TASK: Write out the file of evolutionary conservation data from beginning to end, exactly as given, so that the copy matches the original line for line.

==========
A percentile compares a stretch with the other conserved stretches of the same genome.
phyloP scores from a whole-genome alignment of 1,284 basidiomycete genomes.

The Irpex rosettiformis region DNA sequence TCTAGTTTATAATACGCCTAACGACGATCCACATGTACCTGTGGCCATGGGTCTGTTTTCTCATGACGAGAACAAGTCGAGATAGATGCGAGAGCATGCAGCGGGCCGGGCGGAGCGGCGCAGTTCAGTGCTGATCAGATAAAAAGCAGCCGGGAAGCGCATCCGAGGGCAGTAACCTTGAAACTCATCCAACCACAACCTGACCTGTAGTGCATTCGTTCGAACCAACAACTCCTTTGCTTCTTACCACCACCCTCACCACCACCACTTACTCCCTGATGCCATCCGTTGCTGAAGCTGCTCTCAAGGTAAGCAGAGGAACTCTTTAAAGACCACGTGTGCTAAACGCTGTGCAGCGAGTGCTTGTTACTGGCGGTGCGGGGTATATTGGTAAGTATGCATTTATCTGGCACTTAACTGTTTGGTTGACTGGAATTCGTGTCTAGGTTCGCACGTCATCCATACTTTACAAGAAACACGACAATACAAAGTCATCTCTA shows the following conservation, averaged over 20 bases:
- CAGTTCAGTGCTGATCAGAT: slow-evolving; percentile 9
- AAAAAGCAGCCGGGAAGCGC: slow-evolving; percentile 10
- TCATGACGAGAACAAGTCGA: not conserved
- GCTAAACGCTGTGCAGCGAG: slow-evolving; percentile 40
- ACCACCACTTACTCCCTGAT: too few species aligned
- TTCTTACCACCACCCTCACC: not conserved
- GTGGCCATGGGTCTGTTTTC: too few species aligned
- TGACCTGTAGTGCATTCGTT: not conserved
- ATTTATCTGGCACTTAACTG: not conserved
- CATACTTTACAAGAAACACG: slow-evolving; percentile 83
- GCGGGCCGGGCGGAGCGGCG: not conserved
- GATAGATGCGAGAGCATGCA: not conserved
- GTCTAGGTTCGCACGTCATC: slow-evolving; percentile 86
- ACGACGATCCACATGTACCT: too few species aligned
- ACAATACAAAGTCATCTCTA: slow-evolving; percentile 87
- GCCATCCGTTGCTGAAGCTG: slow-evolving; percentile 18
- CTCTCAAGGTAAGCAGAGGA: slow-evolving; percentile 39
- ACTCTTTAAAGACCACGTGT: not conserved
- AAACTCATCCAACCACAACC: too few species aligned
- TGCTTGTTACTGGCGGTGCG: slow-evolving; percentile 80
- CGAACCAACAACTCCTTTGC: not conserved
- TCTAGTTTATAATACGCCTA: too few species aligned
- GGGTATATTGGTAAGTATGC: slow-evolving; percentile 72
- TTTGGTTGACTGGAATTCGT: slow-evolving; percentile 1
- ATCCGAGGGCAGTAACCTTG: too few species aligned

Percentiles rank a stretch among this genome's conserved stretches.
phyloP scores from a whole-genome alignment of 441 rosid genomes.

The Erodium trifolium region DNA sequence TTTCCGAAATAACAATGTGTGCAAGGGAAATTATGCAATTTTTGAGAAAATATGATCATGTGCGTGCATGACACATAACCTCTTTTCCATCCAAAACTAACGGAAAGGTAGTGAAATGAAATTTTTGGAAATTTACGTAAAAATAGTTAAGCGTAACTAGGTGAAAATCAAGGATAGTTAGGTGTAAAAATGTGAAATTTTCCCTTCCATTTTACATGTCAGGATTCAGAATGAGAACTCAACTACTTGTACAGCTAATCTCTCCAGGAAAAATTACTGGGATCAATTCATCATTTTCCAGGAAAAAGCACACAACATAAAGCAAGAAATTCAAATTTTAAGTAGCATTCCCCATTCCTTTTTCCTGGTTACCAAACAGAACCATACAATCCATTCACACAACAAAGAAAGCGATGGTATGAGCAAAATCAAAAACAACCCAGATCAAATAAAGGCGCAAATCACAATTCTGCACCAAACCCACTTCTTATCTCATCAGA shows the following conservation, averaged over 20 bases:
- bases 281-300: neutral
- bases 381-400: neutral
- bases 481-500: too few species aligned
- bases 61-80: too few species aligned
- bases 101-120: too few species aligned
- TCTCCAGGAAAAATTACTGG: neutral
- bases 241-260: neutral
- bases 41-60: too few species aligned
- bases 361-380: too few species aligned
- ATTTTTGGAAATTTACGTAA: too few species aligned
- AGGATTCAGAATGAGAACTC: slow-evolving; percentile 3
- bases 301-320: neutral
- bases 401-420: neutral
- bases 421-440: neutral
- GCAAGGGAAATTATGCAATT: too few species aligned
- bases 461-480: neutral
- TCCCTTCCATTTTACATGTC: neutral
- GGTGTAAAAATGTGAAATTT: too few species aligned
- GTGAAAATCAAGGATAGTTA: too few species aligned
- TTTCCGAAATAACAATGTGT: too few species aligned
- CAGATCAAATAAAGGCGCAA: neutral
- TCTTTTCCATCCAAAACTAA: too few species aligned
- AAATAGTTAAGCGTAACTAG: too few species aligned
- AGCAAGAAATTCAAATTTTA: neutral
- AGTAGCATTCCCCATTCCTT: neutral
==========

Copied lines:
A percentile compares a stretch with the other conserved stretches of the same genome.
phyloP scores from a whole-genome alignment of 1,284 basidiomycete genomes.

The Irpex rosettiformis region DNA sequence TCTAGTTTATAATACGCCTAACGACGATCCACATGTACCTGTGGCCATGGGTCTGTTTTCTCATGACGAGAACAAGTCGAGATAGATGCGAGAGCATGCAGCGGGCCGGGCGGAGCGGCGCAGTTCAGTGCTGATCAGATAAAAAGCAGCCGGGAAGCGCATCCGAGGGCAGTAACCTTGAAACTCATCCAACCACAACCTGACCTGTAGTGCATTCGTTCGAACCAACAACTCCTTTGCTTCTTACCACCACCCTCACCACCACCACTTACTCCCTGATGCCATCCGTTGCTGAAGCTGCTCTCAAGGTAAGCAGAGGAACTCTTTAAAGACCACGTGTGCTAAACGCTGTGCAGCGAGTGCTTGTTACTGGCGGTGCGGGGTATATTGGTAAGTATGCATTTATCTGGCACTTAACTGTTTGGTTGACTGGAATTCGTGTCTAGGTTCGCACGTCATCCATACTTTACAAGAAACACGACAATACAAAGTCATCTCTA shows the following conservation, averaged over 20 bases:
- CAGTTCAGTGCTGATCAGAT: slow-evolving; percentile 9
- AAAAAGCAGCCGGGAAGCGC: slow-evolving; percentile 10
- TCATGACGAGAACAAGTCGA: not conserved
- GCTAAACGCTGTGCAGCGAG: slow-evolving; percentile 40
- ACCACCACTTACTCCCTGAT: too few species aligned
- TTCTTACCACCACCCTCACC: not conserved
- GTGGCCATGGGTCTGTTTTC: too few species aligned
- TGACCTGTAGTGCATTCGTT: not conserved
- ATTTATCTGGCACTTAACTG: not conserved
- CATACTTTACAAGAAACACG: slow-evolving; percentile 83
- GCGGGCCGGGCGGAGCGGCG: not conserved
- GATAGATGCGAGAGCATGCA: not conserved
- GTCTAGGTTCGCACGTCATC: slow-evolving; percentile 86
- ACGACGATCCACATGTACCT: too few species aligned
- ACAATACAAAGTCATCTCTA: slow-evolving; percentile 87
- GCCATCCGTTGCTGAAGCTG: slow-evolving; percentile 18
- CTCTCAAGGTAAGCAGAGGA: slow-evolving; percentile 39
- ACTCTTTAAAGACCACGTGT: not conserved
- AAACTCATCCAACCACAACC: too few species aligned
- TGCTTGTTACTGGCGGTGCG: slow-evolving; percentile 80
- CGAACCAACAACTCCTTTGC: not conserved
- TCTAGTTTATAATACGCCTA: too few species aligned
- GGGTATATTGGTAAGTATGC: slow-evolving; percentile 72
- TTTGGTTGACTGGAATTCGT: slow-evolving; percentile 1
- ATCCGAGGGCAGTAACCTTG: too few species aligned

Percentiles rank a stretch among this genome's conserved stretches.
phyloP scores from a whole-genome alignment of 441 rosid genomes.

The Erodium trifolium region DNA sequence TTTCCGAAATAACAATGTGTGCAAGGGAAATTATGCAATTTTTGAGAAAATATGATCATGTGCGTGCATGACACATAACCTCTTTTCCATCCAAAACTAACGGAAAGGTAGTGAAATGAAATTTTTGGAAATTTACGTAAAAATAGTTAAGCGTAACTAGGTGAAAATCAAGGATAGTTAGGTGTAAAAATGTGAAATTTTCCCTTCCATTTTACATGTCAGGATTCAGAATGAGAACTCAACTACTTGTACAGCTAATCTCTCCAGGAAAAATTACTGGGATCAATTCATCATTTTCCAGGAAAAAGCACACAACATAAAGCAAGAAATTCAAATTTTAAGTAGCATTCCCCATTCCTTTTTCCTGGTTACCAAACAGAACCATACAATCCATTCACACAACAAAGAAAGCGATGGTATGAGCAAAATCAAAAACAACCCAGATCAAATAAAGGCGCAAATCACAATTCTGCACCAAACCCACTTCTTATCTCATCAGA shows the following conservation, averaged over 20 bases:
- bases 281-300: neutral
- bases 381-400: neutral
- bases 481-500: too few species aligned
- bases 61-80: too few species aligned
- bases 101-120: too few species aligned
- TCTCCAGGAAAAATTACTGG: neutral
- bases 241-260: neutral
- bases 41-60: too few species aligned
- bases 361-380: too few species aligned
- ATTTTTGGAAATTTACGTAA: too few species aligned
- AGGATTCAGAATGAGAACTC: slow-evolving; percentile 3
- bases 301-320: neutral
- bases 401-420: neutral
- bases 421-440: neutral
- GCAAGGGAAATTATGCAATT: too few species aligned
- bases 461-480: neutral
- TCCCTTCCATTTTACATGTC: neutral
- GGTGTAAAAATGTGAAATTT: too few species aligned
- GTGAAAATCAAGGATAGTTA: too few species aligned
- TTTCCGAAATAACAATGTGT: too few species aligned
- CAGATCAAATAAAGGCGCAA: neutral
- TCTTTTCCATCCAAAACTAA: too few species aligned
- AAATAGTTAAGCGTAACTAG: too few species aligned
- AGCAAGAAATTCAAATTTTA: neutral
- AGTAGCATTCCCCATTCCTT: neutral